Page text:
As a child slowly grows inside the womb, a mother’s body starts to adjust. This allows it to compensate for the extra weight and extra body to feed typically causing a lot of discomfort.
It’s quite common for women to turn to prenatal massage during pregnancy to help relieve the added stress to the muscles, back, veins, and other physical aspects of their body, but how safe is it and can it actually induce labor?
The answer to this question specifically depends on how your pregnancy has affected you so far, any previous or current medical conditions, as well as what trimester you’re currently in. However, there’s very little research on the subject.
You should always consult with your prenatal healthcare provider to find out if prenatal massage is safe for your situation. Additionally, make sure that the massage therapist is specially trained in giving prenatal massages as it requires a specialized approach.
But, is it safe in general? Read on to discover the benefits of a prenatal massage and its potential risks.
Why Should You Get A Prenatal Massage?
As mentioned, the body makes several adjustments when pregnant to assist with the process of bringing a child into the world. These changes may cause discomfort to any pregnant woman’s body.
Prenatal massage can heal this pain by providing:
1. Lower back pain relief
The main change is the obvious addition of a belly, but it doesn’t just grow without affecting anything else. Our bodies tend to shift posture to compensate for the extra weight, helping to balance it according to the new center of gravity.
The added pressure on the back to compensate does make balancing the belly easier, however it also introduces a lot of extra pressure on the muscles and joints in the lower back.
This is why pregnant women often feel a good deal of pain and discomfort around that area and prenatal massage can help to relieve that pain.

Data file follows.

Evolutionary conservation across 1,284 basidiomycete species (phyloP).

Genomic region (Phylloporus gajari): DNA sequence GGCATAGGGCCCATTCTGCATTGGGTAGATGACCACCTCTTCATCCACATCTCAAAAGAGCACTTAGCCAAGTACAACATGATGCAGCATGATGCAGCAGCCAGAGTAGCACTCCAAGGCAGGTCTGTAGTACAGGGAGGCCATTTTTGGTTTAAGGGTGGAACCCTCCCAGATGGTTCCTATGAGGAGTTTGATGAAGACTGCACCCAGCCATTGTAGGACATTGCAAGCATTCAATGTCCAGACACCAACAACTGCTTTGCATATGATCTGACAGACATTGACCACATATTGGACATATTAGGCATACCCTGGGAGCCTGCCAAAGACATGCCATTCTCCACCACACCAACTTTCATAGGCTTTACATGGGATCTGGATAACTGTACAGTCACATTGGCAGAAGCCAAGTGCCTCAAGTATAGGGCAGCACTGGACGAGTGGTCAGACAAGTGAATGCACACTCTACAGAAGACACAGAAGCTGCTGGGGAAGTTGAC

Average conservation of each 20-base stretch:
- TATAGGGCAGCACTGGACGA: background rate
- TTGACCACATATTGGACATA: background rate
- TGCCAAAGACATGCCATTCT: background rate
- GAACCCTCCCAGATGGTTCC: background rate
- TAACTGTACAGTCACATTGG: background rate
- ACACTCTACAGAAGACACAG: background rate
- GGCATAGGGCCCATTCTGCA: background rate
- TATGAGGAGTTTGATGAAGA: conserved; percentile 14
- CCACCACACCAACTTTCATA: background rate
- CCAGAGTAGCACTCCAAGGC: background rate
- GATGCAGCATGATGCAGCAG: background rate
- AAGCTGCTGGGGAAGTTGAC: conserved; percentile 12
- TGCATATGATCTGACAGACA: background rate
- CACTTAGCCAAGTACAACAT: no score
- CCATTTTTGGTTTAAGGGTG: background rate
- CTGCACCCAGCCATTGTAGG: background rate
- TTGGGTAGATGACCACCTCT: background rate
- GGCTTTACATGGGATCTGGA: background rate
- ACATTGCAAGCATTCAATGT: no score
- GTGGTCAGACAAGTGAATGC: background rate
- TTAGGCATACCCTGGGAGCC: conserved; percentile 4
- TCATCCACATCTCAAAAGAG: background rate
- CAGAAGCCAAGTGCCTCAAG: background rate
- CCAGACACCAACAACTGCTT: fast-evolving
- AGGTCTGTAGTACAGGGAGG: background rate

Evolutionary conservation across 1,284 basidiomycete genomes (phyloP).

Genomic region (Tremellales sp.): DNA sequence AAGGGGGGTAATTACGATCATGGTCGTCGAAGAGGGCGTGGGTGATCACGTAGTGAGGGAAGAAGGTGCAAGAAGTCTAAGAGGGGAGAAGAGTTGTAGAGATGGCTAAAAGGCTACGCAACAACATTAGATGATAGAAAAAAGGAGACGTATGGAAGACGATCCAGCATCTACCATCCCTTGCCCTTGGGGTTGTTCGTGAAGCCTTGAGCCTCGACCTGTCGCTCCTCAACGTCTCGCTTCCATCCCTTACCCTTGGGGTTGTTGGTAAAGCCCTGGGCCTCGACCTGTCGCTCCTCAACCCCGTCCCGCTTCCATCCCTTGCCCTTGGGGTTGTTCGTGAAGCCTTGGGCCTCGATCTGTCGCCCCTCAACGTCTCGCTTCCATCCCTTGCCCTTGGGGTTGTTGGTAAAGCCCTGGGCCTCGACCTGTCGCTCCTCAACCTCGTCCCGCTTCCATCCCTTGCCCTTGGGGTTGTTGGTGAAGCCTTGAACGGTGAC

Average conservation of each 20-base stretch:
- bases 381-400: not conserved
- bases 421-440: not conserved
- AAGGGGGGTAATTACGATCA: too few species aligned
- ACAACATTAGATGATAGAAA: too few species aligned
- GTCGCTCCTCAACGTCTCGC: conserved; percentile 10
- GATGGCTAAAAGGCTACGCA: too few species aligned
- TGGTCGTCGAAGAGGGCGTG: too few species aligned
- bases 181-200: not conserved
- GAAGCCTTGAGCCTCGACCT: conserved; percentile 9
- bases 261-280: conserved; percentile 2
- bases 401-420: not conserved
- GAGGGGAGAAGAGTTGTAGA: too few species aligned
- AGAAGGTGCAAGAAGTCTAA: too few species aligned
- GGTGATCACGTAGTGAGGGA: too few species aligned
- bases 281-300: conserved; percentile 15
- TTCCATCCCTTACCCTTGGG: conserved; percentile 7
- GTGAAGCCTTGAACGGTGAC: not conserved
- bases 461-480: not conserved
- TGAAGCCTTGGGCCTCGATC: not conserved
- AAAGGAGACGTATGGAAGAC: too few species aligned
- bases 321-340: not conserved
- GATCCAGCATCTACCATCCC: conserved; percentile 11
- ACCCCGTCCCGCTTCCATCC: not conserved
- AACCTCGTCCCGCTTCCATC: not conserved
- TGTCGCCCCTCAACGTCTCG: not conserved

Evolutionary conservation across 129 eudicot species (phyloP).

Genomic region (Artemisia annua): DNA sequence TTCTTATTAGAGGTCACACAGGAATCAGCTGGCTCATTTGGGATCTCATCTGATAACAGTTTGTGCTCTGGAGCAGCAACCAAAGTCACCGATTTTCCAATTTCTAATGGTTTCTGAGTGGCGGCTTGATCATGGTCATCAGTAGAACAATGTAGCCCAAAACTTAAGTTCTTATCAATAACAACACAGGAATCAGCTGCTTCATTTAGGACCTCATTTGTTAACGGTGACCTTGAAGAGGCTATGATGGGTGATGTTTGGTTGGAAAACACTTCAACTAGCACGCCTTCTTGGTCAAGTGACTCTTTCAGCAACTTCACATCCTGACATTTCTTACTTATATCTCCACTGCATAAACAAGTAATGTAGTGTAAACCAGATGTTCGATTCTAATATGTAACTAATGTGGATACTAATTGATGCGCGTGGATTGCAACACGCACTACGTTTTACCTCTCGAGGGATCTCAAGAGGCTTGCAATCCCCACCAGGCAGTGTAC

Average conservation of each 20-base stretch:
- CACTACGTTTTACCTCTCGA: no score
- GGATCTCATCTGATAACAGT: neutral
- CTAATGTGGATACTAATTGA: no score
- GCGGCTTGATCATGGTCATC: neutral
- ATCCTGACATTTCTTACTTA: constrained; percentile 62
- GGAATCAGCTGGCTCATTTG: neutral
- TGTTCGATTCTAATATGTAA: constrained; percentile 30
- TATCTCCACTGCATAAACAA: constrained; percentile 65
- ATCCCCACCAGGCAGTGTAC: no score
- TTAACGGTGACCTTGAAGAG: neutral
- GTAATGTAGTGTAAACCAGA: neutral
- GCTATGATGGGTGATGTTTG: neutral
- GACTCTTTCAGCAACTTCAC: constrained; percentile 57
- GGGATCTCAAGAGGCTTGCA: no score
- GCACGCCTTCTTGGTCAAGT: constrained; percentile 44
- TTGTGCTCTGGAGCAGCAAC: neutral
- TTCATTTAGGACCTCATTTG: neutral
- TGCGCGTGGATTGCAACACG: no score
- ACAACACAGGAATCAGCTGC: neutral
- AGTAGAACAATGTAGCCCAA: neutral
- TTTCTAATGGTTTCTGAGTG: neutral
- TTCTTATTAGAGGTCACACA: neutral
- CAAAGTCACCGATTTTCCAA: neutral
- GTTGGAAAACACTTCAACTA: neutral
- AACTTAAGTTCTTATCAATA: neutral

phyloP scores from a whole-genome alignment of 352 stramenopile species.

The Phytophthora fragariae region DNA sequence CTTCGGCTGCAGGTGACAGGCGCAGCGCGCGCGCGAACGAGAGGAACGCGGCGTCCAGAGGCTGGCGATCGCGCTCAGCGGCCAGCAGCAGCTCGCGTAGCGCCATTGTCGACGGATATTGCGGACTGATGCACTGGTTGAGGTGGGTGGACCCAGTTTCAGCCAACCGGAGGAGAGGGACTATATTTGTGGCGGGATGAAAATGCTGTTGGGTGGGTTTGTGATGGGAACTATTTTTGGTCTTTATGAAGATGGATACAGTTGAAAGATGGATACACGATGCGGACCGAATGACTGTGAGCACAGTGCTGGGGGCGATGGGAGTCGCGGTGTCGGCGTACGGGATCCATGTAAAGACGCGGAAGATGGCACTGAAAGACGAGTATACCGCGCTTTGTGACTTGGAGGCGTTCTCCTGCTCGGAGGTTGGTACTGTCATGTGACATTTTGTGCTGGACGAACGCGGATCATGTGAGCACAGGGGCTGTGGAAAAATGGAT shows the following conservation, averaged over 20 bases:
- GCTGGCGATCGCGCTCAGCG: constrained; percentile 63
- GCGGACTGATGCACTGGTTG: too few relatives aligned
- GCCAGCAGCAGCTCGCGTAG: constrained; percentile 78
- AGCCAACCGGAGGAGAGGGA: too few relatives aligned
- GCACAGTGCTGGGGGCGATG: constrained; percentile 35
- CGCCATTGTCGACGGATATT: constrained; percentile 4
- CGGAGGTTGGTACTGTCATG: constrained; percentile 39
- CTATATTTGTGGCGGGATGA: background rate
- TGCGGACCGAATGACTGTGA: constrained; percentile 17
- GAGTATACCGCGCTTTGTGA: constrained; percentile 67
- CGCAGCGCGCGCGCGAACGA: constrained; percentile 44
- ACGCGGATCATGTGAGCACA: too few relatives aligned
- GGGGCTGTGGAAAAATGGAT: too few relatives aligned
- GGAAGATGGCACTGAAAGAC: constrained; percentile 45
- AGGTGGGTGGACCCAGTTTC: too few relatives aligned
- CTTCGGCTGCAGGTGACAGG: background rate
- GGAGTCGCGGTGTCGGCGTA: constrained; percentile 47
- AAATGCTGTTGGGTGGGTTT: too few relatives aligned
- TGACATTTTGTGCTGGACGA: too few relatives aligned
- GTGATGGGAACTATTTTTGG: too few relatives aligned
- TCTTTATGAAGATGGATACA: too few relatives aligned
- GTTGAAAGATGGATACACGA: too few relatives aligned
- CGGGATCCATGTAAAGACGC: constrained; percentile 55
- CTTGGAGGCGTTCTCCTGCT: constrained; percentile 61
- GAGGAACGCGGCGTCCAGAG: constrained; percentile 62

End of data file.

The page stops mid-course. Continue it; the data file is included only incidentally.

2. Stress relief
All of the added physical changes coupled with the hormonal and mental changes tend to compound one into a large clump of stress. A prenatal massage can help in this regard by getting rid of the knots in the body while providing a calming effect to the brain, making some of that stress melt away.
3. Improved sleep quality
In the same vein, a prenatal massage helps the body relax and release tension which in turn helps pregnant women who have difficulty falling asleep too. This is much more common than you may think, and getting those few extra hours can mean a lot.
4. Help relieve swelling
Finally, one of the main benefits is to help reduce swelling from pregnancy induced edema. Edema is swelling caused by excess fluid trapped in your body’s tissues.
This fluid mostly accumulates in various joints in the leg area as the body isn’t used to carrying around the extra weight quite yet.
Veins are the part of your body that suffer most from edema because of pressure that the fluid is putting on them. This is why many pregnant women suffer from varicose veins which is evident by all the broken capillaries behind the knee and along other areas of the leg that carry the load.
The Risks Of A Prenatal Massage
While taking a prenatal massage is all well and good, there are still a few things to be concerned about that you might not be aware of at first. Here are the ones that you should pay close attention to:
1. Massage therapists who aren’t certified in giving prenatal massages
While you might be eager to get one of these miracle massages, not everyone is actually qualified to provide one as pregnant women need special treatment when coming in for a massage.